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Journal: Problems of Education in the 21st Century (Vol.76, No. 4)

Publication Date:

Authors : ; ;

Page : 437-450

Keywords : Greece; higher education; private tutoring; university finance;

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The ostensibly free university education in Greece actually has several private costs. A comparative research design was used to compare Greek families' private expenditures for university education in 2014-2015 to families' costs for the same education in the year 2000 to determine whether there have been any changes during ensuring years. Data were gathered from a 2014-2015 survey of a random sample of over 2.300 Greek first-year university students and compared to results from a similar survey of over 3.000 first-year university students conducted in the year 2000. Income elasticity of demand was the theoretical framework used to examine and compare results. As with the older survey data, it is shown that despite the “free education” supposedly available in Greece, families actually still spend more than the state in preparing students for and supporting them at a university. It is also demonstrated that lower-income families spend a higher share of income on a university education for their children, a discrepancy that has grown over the past 13 years. Finally, it is shown that private expenditures for a university education appear to remain a necessity in Greece, with income elasticity calculated at between 0.2 and 0.3. Results suggest the need to reallocate the Greek university budget to help relieve the financial burden on families of lower-income students. Results also suggest the importance of reducing the Greek emphasis on expensive preparation of secondary students for national university entrance examinations.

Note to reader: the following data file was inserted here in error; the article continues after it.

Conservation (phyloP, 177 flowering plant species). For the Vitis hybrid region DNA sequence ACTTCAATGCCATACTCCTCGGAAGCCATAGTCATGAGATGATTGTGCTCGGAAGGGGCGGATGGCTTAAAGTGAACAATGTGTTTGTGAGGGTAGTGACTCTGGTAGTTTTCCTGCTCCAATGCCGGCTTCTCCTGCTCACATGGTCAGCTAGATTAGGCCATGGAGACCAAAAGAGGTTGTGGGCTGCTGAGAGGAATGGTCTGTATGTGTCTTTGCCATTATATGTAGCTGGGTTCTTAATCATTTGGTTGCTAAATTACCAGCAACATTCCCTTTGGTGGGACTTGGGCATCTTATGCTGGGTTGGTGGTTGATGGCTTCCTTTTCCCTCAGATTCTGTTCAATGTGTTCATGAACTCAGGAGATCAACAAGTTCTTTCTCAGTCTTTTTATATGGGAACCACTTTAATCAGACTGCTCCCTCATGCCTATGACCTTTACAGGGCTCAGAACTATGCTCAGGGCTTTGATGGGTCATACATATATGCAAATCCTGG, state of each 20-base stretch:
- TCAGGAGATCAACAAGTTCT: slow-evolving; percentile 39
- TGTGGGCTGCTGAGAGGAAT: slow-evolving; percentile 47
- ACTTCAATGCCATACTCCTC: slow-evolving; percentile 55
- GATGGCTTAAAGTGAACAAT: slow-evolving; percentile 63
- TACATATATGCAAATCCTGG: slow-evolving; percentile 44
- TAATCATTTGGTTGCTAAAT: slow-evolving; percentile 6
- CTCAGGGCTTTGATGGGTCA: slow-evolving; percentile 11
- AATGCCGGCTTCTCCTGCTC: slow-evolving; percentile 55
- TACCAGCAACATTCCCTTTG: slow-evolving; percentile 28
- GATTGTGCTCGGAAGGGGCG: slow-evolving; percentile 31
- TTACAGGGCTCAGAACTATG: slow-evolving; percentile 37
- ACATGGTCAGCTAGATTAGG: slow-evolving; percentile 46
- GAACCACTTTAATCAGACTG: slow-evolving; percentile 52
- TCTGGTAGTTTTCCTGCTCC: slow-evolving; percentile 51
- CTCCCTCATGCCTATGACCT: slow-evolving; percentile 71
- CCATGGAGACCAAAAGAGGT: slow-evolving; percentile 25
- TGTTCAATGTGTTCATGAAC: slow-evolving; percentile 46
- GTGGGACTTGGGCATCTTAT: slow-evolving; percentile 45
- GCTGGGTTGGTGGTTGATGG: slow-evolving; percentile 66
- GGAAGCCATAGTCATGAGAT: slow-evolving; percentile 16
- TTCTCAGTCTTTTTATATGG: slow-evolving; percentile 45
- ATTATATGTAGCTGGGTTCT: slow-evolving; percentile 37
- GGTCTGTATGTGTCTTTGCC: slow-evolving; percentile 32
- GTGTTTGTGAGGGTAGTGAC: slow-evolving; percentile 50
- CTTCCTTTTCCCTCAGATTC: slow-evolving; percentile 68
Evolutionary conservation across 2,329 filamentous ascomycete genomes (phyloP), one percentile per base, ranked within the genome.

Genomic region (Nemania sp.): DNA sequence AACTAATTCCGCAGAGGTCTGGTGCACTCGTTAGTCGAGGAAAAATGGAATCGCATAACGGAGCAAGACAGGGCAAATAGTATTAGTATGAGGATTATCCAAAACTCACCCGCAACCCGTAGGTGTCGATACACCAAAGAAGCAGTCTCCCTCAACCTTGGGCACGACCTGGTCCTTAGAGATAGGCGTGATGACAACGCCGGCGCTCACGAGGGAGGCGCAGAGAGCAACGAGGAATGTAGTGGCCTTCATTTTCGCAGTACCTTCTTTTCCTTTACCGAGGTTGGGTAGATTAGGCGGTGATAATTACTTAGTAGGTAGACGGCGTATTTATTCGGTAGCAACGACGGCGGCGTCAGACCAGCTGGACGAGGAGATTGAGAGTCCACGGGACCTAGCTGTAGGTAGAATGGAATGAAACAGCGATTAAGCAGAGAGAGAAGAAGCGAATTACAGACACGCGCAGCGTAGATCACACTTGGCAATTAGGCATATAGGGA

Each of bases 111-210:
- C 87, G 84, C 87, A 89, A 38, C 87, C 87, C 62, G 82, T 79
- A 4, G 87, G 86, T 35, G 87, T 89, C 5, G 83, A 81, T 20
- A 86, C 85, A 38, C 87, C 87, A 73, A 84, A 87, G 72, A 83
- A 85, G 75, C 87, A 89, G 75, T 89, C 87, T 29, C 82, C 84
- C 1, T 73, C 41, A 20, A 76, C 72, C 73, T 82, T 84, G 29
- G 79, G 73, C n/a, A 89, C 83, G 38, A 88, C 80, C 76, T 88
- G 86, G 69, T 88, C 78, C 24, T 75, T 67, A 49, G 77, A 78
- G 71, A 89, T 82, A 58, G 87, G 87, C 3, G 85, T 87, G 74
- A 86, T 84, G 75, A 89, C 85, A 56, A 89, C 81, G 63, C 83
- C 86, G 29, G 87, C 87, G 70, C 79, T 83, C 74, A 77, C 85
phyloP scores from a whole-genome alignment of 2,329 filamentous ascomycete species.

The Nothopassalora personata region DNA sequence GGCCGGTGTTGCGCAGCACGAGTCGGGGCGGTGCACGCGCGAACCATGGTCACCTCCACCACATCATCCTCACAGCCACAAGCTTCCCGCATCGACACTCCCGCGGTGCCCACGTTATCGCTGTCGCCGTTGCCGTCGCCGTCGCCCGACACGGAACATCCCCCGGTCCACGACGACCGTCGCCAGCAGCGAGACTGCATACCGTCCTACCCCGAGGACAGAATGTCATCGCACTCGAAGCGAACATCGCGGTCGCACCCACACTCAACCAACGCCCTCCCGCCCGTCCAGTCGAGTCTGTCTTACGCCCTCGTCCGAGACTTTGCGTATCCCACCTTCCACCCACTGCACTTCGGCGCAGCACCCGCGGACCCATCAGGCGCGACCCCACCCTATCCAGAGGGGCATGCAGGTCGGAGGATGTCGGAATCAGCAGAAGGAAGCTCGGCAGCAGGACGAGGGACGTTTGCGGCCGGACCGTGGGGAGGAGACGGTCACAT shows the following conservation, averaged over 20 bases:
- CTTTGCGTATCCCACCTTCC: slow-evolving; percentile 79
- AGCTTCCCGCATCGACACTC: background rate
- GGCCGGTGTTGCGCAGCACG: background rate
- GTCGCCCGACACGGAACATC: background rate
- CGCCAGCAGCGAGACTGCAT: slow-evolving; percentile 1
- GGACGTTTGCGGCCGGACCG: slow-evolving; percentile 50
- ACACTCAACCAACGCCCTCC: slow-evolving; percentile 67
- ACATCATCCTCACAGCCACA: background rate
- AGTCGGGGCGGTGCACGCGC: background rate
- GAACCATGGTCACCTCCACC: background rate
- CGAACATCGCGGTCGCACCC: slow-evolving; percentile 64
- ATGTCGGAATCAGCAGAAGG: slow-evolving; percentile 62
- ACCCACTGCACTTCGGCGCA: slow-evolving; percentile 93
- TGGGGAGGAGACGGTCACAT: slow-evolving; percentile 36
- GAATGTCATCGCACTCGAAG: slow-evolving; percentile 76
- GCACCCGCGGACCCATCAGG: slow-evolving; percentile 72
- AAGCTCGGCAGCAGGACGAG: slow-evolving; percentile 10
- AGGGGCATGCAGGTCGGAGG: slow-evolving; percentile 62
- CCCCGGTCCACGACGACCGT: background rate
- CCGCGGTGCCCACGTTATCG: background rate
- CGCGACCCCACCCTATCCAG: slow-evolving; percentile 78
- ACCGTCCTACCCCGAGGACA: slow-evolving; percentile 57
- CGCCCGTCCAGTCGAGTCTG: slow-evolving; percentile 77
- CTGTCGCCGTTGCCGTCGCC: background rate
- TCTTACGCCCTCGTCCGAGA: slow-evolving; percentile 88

Last modified: 2018-08-06 15:59:56